Veronica has more than 20 years in senior management roles, leading marketing and sales strategies that include primary care consumables, pharmaceuticals, natural health care supplements, consumer and safety products within B2B and B2C.
How do I Write a Bakery Business Plan?
One of the questions we often hear at Berica is “how do I write a bakery business plan?” Have you ever thought, when you come to write a plan like this you just don’t know where to start? And whenever you start looking everyone is wanting you to pay them for their advice?
In this article, we will discuss why a bakery business plan is a necessity. We’ll walk you through every part of a business plan; from creating a basic description of your establishment to developing advertising strategies.
Why is a Bakery Business Plan a necessity?
Creating a bakery business plan allows you to thoroughly analyse every detail of your business, including what equipment you may need and gaining bank loans if required or perhaps gaining investors. Although your business may have started as a “personal vision”, the continual evolvement into a solid plan will allow you to prove to others and yourself that it is a viable business venture with return on investment being paramount.
What are the key headings in a Bakery Business Plan?
There are 7 main headings that your plan should have. These are:
- Executive Summary
- Company Overview and Description
- Market Analysis
- Business Offerings
- Marketing and Public Relations - Strategies
- Financial Projections
Keep on reading below to learn how you will create an effective living document which includes these important headings.
(1) Executive Summary
Although this heading is at the start of your plan, it will actually be the last thing that you will write. The Executive Summary is an over-arching summary of your Bakery Business Plan. Banks and investors read this section to determine whether they are interested in the rest of your business plan. Think of it as your elevator pitch.
Executive Summaries are typically between one to four pages in length and vary dependent on the size of the business. You need to crystalise here what makes your company special and why that will make your company successful, along with the expected growth you envisage.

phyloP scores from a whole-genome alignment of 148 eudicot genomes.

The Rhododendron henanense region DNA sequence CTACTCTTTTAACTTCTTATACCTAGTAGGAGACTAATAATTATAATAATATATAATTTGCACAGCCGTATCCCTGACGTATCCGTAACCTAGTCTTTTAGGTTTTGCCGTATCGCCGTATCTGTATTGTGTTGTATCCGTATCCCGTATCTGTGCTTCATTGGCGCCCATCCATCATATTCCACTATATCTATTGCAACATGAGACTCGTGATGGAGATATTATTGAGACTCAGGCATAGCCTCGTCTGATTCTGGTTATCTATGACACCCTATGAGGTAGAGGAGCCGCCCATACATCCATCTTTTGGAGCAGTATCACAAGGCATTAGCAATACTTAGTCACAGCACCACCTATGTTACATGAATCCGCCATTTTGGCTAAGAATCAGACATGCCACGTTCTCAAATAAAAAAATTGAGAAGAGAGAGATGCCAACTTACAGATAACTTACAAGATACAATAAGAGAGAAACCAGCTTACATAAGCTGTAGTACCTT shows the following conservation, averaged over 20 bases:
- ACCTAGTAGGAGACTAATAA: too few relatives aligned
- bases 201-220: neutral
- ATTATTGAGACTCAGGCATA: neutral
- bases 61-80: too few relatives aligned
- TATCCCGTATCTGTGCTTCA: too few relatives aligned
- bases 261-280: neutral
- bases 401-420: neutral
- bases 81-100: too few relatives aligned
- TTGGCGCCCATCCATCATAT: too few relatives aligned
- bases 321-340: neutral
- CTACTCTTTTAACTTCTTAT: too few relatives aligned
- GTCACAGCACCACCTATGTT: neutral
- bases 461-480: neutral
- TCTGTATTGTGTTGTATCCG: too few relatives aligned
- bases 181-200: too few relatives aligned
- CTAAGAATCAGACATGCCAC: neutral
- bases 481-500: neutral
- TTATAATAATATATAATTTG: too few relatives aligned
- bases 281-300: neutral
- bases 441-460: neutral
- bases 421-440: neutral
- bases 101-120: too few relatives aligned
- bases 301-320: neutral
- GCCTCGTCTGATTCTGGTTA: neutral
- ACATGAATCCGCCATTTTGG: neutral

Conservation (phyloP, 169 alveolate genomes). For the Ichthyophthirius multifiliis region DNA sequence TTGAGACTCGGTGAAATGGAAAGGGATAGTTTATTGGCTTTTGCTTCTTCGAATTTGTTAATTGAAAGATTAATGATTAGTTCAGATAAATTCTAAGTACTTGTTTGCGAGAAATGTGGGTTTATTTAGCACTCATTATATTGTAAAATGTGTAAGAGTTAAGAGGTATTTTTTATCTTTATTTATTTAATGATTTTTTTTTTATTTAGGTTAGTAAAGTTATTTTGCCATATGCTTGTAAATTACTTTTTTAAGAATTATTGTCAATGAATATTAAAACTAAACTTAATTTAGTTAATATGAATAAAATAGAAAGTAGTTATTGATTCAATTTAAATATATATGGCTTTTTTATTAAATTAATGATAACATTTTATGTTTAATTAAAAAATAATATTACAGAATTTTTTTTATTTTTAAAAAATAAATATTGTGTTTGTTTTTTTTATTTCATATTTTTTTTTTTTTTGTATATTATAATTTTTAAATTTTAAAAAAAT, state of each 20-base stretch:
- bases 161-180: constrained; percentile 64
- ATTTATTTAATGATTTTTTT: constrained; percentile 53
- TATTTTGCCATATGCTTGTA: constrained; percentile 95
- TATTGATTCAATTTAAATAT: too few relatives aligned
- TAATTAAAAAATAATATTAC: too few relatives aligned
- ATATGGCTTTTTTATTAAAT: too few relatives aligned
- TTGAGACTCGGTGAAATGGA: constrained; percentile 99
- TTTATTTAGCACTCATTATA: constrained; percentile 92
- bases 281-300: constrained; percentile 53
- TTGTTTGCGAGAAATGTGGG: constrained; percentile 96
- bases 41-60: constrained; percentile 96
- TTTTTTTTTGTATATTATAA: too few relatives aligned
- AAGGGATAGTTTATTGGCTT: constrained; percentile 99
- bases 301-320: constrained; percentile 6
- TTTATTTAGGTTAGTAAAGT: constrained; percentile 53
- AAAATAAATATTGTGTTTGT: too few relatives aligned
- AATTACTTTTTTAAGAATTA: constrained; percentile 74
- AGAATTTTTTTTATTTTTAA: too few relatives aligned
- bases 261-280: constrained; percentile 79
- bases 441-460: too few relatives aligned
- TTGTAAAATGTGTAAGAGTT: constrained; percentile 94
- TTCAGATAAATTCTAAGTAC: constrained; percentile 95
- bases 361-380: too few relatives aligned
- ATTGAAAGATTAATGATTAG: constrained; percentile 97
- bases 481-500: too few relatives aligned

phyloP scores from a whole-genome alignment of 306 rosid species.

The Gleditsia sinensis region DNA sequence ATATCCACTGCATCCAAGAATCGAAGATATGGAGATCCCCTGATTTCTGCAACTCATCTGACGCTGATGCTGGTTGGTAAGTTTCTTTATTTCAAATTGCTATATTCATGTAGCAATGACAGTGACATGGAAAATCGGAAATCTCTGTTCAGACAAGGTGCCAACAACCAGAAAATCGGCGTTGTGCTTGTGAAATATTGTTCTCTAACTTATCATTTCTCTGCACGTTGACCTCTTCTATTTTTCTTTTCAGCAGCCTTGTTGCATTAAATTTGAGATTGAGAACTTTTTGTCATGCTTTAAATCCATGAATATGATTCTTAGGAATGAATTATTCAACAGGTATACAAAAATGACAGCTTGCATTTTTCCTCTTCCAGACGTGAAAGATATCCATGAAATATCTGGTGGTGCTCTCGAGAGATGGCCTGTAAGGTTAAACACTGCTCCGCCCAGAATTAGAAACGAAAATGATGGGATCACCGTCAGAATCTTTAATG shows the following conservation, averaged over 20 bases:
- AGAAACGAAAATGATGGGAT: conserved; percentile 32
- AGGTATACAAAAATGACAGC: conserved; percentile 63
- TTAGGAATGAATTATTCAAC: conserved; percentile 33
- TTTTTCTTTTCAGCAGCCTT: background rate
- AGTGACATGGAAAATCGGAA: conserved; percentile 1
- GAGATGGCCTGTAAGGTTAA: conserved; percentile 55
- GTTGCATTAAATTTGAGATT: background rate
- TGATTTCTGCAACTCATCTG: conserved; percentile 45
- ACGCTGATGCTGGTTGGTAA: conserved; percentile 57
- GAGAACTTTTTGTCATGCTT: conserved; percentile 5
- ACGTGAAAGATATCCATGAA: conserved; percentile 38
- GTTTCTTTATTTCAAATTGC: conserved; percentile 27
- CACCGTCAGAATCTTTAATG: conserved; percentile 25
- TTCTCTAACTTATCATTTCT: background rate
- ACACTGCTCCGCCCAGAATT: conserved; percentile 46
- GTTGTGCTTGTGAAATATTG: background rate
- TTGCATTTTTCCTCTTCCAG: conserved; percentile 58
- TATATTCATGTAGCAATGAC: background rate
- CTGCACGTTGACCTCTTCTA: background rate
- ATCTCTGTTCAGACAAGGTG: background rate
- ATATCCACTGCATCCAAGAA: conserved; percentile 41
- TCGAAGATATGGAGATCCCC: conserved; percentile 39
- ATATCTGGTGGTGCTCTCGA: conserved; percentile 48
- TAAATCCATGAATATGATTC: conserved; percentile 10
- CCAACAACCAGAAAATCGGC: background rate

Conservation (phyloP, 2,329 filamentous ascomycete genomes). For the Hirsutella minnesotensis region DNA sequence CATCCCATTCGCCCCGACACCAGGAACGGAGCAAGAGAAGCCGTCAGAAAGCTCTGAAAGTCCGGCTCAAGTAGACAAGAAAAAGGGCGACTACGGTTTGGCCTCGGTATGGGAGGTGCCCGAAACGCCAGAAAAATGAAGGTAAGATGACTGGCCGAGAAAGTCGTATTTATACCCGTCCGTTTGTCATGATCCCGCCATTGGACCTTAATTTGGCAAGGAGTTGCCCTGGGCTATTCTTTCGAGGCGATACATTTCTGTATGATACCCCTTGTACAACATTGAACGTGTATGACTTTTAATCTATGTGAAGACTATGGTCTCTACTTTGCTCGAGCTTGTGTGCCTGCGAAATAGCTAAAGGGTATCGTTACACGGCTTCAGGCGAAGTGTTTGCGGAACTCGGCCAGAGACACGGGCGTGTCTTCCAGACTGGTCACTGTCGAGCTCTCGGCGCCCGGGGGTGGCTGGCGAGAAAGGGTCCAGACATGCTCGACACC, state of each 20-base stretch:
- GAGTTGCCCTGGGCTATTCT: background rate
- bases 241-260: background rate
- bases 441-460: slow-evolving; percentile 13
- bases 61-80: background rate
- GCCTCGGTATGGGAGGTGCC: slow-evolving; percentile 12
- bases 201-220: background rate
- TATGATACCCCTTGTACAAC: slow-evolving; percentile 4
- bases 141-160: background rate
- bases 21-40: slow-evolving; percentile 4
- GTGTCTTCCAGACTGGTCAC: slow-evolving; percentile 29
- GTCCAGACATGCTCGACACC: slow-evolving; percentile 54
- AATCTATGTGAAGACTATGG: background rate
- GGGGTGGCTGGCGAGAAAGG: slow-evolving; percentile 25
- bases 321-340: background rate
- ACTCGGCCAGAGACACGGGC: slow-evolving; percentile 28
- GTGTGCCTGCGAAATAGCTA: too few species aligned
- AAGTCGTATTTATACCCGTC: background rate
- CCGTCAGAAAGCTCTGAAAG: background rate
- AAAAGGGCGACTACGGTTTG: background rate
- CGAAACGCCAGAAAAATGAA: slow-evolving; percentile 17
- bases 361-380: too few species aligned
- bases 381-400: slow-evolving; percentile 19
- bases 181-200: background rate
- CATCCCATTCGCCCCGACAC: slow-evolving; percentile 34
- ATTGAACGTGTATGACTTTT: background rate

The important questions that you will need to answer when starting out are (1) where your bakery will be located as well as (2) how much building space is required for operation. Remember you will need to discuss the expected cost of your building space and any necessary equipment. If you are already in business the questions you will need to answer are around (1) sustainable or augmentive growth. This needs to tie in with your overall goals and projected profits.
Consider some of these tips:
- Use concise language: Take advantage of bullet points to read your summary faster.
- Write a hook: The 1st paragraph should explain what your bakery does.
- Know your audience: Ensure your Executive Summary is easily understood by whoever you are presenting it to.
- What are your business’s core strengths: Do you make an exceptional/unique product? An excellent management team?
- Don’t use claims you can’t back up:
We have all heard examples of bakeries saying “The World’s Best …..”. However, stay realistic and offer tangible facts. An example would be, “we only source organic ingredients for our recipes”.
And finally… be genuine. You will obviously have the passion for what you are doing and invested heavily both financially and personally into it – let it show.
(2) Company Overview and Description
The next step is to undertake a company overview, this should explain why you want to “open” a bakery. In this section you will be able to drill down on the top-line points you will put into your Executive Summary at the end.
Think of the “Company Overview and Description” as the platform to showcase how and why you plan to open your bakery.
Remember to answer these questions:
- What are your long-term goals?
- What are your short-term goals?
- Who is your target audience?
- What is your strategy and how does it differ from the competition?
- Do you have any special recipes to differentiate yourself?
- Will your bakery be built around a specific theme i.e. Swiss bakery, etc?
- What is the legal structure of your business?
(3) Market Analysis
This section of your plan will require the most research. The details here will reflect your research and provide the sound confirmation of all the conclusions that you have come to up to this point.
Areas to consider are:
What are the demographics of your area?
- Incorporate disposable income of your potential customers.